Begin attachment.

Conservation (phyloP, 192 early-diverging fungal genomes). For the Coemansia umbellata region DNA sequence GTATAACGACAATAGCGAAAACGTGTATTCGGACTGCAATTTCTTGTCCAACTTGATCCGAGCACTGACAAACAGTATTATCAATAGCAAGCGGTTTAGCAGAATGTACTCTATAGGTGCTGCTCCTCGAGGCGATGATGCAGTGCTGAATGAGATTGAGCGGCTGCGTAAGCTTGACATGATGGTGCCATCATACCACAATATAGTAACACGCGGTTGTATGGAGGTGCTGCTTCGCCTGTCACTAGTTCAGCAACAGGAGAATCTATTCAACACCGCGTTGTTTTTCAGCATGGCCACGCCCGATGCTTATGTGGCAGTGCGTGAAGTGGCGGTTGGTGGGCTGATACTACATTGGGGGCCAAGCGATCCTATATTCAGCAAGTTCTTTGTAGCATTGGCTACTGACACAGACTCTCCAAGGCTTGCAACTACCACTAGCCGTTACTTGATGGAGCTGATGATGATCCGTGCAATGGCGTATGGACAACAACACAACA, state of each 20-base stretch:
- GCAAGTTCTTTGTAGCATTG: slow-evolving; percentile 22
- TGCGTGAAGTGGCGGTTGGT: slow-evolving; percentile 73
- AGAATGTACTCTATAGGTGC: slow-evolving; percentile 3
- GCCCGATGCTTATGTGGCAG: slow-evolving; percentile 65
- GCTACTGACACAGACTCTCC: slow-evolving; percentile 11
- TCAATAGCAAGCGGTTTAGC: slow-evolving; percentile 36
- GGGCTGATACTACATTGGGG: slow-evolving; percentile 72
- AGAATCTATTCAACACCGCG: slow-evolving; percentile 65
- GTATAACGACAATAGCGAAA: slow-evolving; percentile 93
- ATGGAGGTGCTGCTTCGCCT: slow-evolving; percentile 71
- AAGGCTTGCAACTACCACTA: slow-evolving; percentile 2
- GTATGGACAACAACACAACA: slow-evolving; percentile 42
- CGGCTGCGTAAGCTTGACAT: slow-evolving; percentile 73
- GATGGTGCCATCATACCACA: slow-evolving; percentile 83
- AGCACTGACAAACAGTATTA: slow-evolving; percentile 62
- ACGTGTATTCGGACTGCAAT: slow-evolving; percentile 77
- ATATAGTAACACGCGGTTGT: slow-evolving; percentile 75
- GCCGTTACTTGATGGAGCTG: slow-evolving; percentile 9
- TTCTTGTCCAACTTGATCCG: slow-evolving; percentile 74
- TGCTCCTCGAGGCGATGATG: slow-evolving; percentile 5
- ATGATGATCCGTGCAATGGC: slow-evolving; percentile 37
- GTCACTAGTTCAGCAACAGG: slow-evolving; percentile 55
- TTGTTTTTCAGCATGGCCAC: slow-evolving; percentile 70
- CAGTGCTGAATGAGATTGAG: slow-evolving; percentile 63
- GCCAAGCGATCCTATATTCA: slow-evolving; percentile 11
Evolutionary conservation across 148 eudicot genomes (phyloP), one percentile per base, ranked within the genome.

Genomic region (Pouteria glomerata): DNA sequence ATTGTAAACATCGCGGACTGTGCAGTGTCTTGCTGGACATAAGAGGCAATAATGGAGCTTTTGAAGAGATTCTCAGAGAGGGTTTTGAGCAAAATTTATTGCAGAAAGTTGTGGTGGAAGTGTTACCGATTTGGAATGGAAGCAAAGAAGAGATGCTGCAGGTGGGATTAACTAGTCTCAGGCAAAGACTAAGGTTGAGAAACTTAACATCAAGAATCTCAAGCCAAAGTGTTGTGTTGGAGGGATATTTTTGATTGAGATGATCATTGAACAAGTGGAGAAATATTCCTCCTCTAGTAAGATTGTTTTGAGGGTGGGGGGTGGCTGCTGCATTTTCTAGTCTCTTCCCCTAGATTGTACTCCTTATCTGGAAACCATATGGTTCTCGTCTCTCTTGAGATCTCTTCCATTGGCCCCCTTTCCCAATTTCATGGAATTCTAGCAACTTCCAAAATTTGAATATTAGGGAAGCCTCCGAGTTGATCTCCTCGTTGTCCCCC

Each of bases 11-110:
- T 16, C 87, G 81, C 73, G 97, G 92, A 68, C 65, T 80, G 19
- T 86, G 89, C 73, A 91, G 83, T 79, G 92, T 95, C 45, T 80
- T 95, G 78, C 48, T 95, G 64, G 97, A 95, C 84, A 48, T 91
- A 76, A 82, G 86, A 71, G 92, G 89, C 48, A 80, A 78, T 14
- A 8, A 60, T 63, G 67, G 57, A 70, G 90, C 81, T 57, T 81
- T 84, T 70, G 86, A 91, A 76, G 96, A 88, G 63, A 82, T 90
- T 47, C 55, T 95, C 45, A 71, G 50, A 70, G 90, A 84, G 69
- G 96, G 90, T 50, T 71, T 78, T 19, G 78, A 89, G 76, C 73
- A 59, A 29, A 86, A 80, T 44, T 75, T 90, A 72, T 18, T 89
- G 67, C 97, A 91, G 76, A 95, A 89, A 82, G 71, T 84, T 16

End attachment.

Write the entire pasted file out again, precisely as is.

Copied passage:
Conservation (phyloP, 192 early-diverging fungal genomes). For the Coemansia umbellata region DNA sequence GTATAACGACAATAGCGAAAACGTGTATTCGGACTGCAATTTCTTGTCCAACTTGATCCGAGCACTGACAAACAGTATTATCAATAGCAAGCGGTTTAGCAGAATGTACTCTATAGGTGCTGCTCCTCGAGGCGATGATGCAGTGCTGAATGAGATTGAGCGGCTGCGTAAGCTTGACATGATGGTGCCATCATACCACAATATAGTAACACGCGGTTGTATGGAGGTGCTGCTTCGCCTGTCACTAGTTCAGCAACAGGAGAATCTATTCAACACCGCGTTGTTTTTCAGCATGGCCACGCCCGATGCTTATGTGGCAGTGCGTGAAGTGGCGGTTGGTGGGCTGATACTACATTGGGGGCCAAGCGATCCTATATTCAGCAAGTTCTTTGTAGCATTGGCTACTGACACAGACTCTCCAAGGCTTGCAACTACCACTAGCCGTTACTTGATGGAGCTGATGATGATCCGTGCAATGGCGTATGGACAACAACACAACA, state of each 20-base stretch:
- GCAAGTTCTTTGTAGCATTG: slow-evolving; percentile 22
- TGCGTGAAGTGGCGGTTGGT: slow-evolving; percentile 73
- AGAATGTACTCTATAGGTGC: slow-evolving; percentile 3
- GCCCGATGCTTATGTGGCAG: slow-evolving; percentile 65
- GCTACTGACACAGACTCTCC: slow-evolving; percentile 11
- TCAATAGCAAGCGGTTTAGC: slow-evolving; percentile 36
- GGGCTGATACTACATTGGGG: slow-evolving; percentile 72
- AGAATCTATTCAACACCGCG: slow-evolving; percentile 65
- GTATAACGACAATAGCGAAA: slow-evolving; percentile 93
- ATGGAGGTGCTGCTTCGCCT: slow-evolving; percentile 71
- AAGGCTTGCAACTACCACTA: slow-evolving; percentile 2
- GTATGGACAACAACACAACA: slow-evolving; percentile 42
- CGGCTGCGTAAGCTTGACAT: slow-evolving; percentile 73
- GATGGTGCCATCATACCACA: slow-evolving; percentile 83
- AGCACTGACAAACAGTATTA: slow-evolving; percentile 62
- ACGTGTATTCGGACTGCAAT: slow-evolving; percentile 77
- ATATAGTAACACGCGGTTGT: slow-evolving; percentile 75
- GCCGTTACTTGATGGAGCTG: slow-evolving; percentile 9
- TTCTTGTCCAACTTGATCCG: slow-evolving; percentile 74
- TGCTCCTCGAGGCGATGATG: slow-evolving; percentile 5
- ATGATGATCCGTGCAATGGC: slow-evolving; percentile 37
- GTCACTAGTTCAGCAACAGG: slow-evolving; percentile 55
- TTGTTTTTCAGCATGGCCAC: slow-evolving; percentile 70
- CAGTGCTGAATGAGATTGAG: slow-evolving; percentile 63
- GCCAAGCGATCCTATATTCA: slow-evolving; percentile 11
Evolutionary conservation across 148 eudicot genomes (phyloP), one percentile per base, ranked within the genome.

Genomic region (Pouteria glomerata): DNA sequence ATTGTAAACATCGCGGACTGTGCAGTGTCTTGCTGGACATAAGAGGCAATAATGGAGCTTTTGAAGAGATTCTCAGAGAGGGTTTTGAGCAAAATTTATTGCAGAAAGTTGTGGTGGAAGTGTTACCGATTTGGAATGGAAGCAAAGAAGAGATGCTGCAGGTGGGATTAACTAGTCTCAGGCAAAGACTAAGGTTGAGAAACTTAACATCAAGAATCTCAAGCCAAAGTGTTGTGTTGGAGGGATATTTTTGATTGAGATGATCATTGAACAAGTGGAGAAATATTCCTCCTCTAGTAAGATTGTTTTGAGGGTGGGGGGTGGCTGCTGCATTTTCTAGTCTCTTCCCCTAGATTGTACTCCTTATCTGGAAACCATATGGTTCTCGTCTCTCTTGAGATCTCTTCCATTGGCCCCCTTTCCCAATTTCATGGAATTCTAGCAACTTCCAAAATTTGAATATTAGGGAAGCCTCCGAGTTGATCTCCTCGTTGTCCCCC

Each of bases 11-110:
- T 16, C 87, G 81, C 73, G 97, G 92, A 68, C 65, T 80, G 19
- T 86, G 89, C 73, A 91, G 83, T 79, G 92, T 95, C 45, T 80
- T 95, G 78, C 48, T 95, G 64, G 97, A 95, C 84, A 48, T 91
- A 76, A 82, G 86, A 71, G 92, G 89, C 48, A 80, A 78, T 14
- A 8, A 60, T 63, G 67, G 57, A 70, G 90, C 81, T 57, T 81
- T 84, T 70, G 86, A 91, A 76, G 96, A 88, G 63, A 82, T 90
- T 47, C 55, T 95, C 45, A 71, G 50, A 70, G 90, A 84, G 69
- G 96, G 90, T 50, T 71, T 78, T 19, G 78, A 89, G 76, C 73
- A 59, A 29, A 86, A 80, T 44, T 75, T 90, A 72, T 18, T 89
- G 67, C 97, A 91, G 76, A 95, A 89, A 82, G 71, T 84, T 16